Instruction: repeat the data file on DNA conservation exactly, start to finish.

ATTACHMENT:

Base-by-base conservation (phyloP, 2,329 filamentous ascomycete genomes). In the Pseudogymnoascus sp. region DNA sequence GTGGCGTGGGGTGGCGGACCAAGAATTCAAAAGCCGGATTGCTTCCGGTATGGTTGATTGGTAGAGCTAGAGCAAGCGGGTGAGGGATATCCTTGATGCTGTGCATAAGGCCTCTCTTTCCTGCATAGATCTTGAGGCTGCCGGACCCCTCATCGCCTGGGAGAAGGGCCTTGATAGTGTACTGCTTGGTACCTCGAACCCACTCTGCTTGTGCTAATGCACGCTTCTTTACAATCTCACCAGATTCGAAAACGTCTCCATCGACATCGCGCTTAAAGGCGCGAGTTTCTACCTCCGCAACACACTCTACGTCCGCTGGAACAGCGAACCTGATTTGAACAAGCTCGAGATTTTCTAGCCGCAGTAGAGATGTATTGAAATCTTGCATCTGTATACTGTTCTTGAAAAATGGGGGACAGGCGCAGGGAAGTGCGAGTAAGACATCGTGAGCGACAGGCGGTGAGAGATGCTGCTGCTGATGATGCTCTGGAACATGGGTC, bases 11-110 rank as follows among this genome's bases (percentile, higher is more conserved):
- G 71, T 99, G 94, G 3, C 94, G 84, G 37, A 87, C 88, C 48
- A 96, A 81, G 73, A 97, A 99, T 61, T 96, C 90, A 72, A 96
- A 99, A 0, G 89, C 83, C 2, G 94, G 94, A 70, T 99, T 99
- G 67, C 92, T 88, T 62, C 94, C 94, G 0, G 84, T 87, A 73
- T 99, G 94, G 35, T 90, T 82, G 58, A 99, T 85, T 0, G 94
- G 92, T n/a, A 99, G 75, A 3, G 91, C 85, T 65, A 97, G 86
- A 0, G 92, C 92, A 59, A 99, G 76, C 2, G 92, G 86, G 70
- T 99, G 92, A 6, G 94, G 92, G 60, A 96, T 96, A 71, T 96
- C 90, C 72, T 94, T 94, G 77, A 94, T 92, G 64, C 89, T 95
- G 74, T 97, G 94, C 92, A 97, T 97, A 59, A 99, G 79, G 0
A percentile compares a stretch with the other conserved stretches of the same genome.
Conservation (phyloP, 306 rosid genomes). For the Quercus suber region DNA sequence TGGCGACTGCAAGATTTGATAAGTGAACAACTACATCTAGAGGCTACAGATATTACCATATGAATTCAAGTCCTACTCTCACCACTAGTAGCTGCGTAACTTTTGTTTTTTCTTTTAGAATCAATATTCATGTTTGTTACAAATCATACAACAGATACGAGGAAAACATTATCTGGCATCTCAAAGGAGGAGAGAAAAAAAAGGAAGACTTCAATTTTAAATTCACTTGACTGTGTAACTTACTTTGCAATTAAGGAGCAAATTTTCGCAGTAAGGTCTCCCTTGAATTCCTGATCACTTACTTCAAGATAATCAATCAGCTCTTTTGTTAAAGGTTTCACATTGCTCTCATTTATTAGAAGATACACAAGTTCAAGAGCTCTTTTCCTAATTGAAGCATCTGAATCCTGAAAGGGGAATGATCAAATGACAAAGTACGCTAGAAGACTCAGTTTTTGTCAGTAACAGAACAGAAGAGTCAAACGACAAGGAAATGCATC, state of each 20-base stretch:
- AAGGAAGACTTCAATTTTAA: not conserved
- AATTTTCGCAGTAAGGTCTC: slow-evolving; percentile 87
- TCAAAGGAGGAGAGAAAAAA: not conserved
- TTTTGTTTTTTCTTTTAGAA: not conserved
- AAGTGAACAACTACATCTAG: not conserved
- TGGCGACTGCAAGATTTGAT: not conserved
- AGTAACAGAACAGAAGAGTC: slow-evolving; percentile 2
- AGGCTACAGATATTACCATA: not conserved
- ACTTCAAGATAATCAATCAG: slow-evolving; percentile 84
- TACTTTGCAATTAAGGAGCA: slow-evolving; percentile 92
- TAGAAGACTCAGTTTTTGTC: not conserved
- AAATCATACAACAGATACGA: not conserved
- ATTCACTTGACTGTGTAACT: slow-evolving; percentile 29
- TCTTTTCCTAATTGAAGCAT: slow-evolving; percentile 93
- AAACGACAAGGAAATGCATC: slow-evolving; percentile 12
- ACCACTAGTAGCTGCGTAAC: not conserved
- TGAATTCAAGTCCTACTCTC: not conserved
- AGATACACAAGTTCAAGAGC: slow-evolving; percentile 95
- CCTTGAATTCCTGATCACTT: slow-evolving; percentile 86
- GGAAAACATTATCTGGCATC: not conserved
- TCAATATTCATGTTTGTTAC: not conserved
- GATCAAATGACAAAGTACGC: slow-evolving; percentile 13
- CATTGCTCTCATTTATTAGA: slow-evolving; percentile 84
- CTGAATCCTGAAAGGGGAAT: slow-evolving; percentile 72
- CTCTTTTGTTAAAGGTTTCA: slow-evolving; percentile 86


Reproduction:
Base-by-base conservation (phyloP, 2,329 filamentous ascomycete genomes). In the Pseudogymnoascus sp. region DNA sequence GTGGCGTGGGGTGGCGGACCAAGAATTCAAAAGCCGGATTGCTTCCGGTATGGTTGATTGGTAGAGCTAGAGCAAGCGGGTGAGGGATATCCTTGATGCTGTGCATAAGGCCTCTCTTTCCTGCATAGATCTTGAGGCTGCCGGACCCCTCATCGCCTGGGAGAAGGGCCTTGATAGTGTACTGCTTGGTACCTCGAACCCACTCTGCTTGTGCTAATGCACGCTTCTTTACAATCTCACCAGATTCGAAAACGTCTCCATCGACATCGCGCTTAAAGGCGCGAGTTTCTACCTCCGCAACACACTCTACGTCCGCTGGAACAGCGAACCTGATTTGAACAAGCTCGAGATTTTCTAGCCGCAGTAGAGATGTATTGAAATCTTGCATCTGTATACTGTTCTTGAAAAATGGGGGACAGGCGCAGGGAAGTGCGAGTAAGACATCGTGAGCGACAGGCGGTGAGAGATGCTGCTGCTGATGATGCTCTGGAACATGGGTC, bases 11-110 rank as follows among this genome's bases (percentile, higher is more conserved):
- G 71, T 99, G 94, G 3, C 94, G 84, G 37, A 87, C 88, C 48
- A 96, A 81, G 73, A 97, A 99, T 61, T 96, C 90, A 72, A 96
- A 99, A 0, G 89, C 83, C 2, G 94, G 94, A 70, T 99, T 99
- G 67, C 92, T 88, T 62, C 94, C 94, G 0, G 84, T 87, A 73
- T 99, G 94, G 35, T 90, T 82, G 58, A 99, T 85, T 0, G 94
- G 92, T n/a, A 99, G 75, A 3, G 91, C 85, T 65, A 97, G 86
- A 0, G 92, C 92, A 59, A 99, G 76, C 2, G 92, G 86, G 70
- T 99, G 92, A 6, G 94, G 92, G 60, A 96, T 96, A 71, T 96
- C 90, C 72, T 94, T 94, G 77, A 94, T 92, G 64, C 89, T 95
- G 74, T 97, G 94, C 92, A 97, T 97, A 59, A 99, G 79, G 0
A percentile compares a stretch with the other conserved stretches of the same genome.
Conservation (phyloP, 306 rosid genomes). For the Quercus suber region DNA sequence TGGCGACTGCAAGATTTGATAAGTGAACAACTACATCTAGAGGCTACAGATATTACCATATGAATTCAAGTCCTACTCTCACCACTAGTAGCTGCGTAACTTTTGTTTTTTCTTTTAGAATCAATATTCATGTTTGTTACAAATCATACAACAGATACGAGGAAAACATTATCTGGCATCTCAAAGGAGGAGAGAAAAAAAAGGAAGACTTCAATTTTAAATTCACTTGACTGTGTAACTTACTTTGCAATTAAGGAGCAAATTTTCGCAGTAAGGTCTCCCTTGAATTCCTGATCACTTACTTCAAGATAATCAATCAGCTCTTTTGTTAAAGGTTTCACATTGCTCTCATTTATTAGAAGATACACAAGTTCAAGAGCTCTTTTCCTAATTGAAGCATCTGAATCCTGAAAGGGGAATGATCAAATGACAAAGTACGCTAGAAGACTCAGTTTTTGTCAGTAACAGAACAGAAGAGTCAAACGACAAGGAAATGCATC, state of each 20-base stretch:
- AAGGAAGACTTCAATTTTAA: not conserved
- AATTTTCGCAGTAAGGTCTC: slow-evolving; percentile 87
- TCAAAGGAGGAGAGAAAAAA: not conserved
- TTTTGTTTTTTCTTTTAGAA: not conserved
- AAGTGAACAACTACATCTAG: not conserved
- TGGCGACTGCAAGATTTGAT: not conserved
- AGTAACAGAACAGAAGAGTC: slow-evolving; percentile 2
- AGGCTACAGATATTACCATA: not conserved
- ACTTCAAGATAATCAATCAG: slow-evolving; percentile 84
- TACTTTGCAATTAAGGAGCA: slow-evolving; percentile 92
- TAGAAGACTCAGTTTTTGTC: not conserved
- AAATCATACAACAGATACGA: not conserved
- ATTCACTTGACTGTGTAACT: slow-evolving; percentile 29
- TCTTTTCCTAATTGAAGCAT: slow-evolving; percentile 93
- AAACGACAAGGAAATGCATC: slow-evolving; percentile 12
- ACCACTAGTAGCTGCGTAAC: not conserved
- TGAATTCAAGTCCTACTCTC: not conserved
- AGATACACAAGTTCAAGAGC: slow-evolving; percentile 95
- CCTTGAATTCCTGATCACTT: slow-evolving; percentile 86
- GGAAAACATTATCTGGCATC: not conserved
- TCAATATTCATGTTTGTTAC: not conserved
- GATCAAATGACAAAGTACGC: slow-evolving; percentile 13
- CATTGCTCTCATTTATTAGA: slow-evolving; percentile 84
- CTGAATCCTGAAAGGGGAAT: slow-evolving; percentile 72
- CTCTTTTGTTAAAGGTTTCA: slow-evolving; percentile 86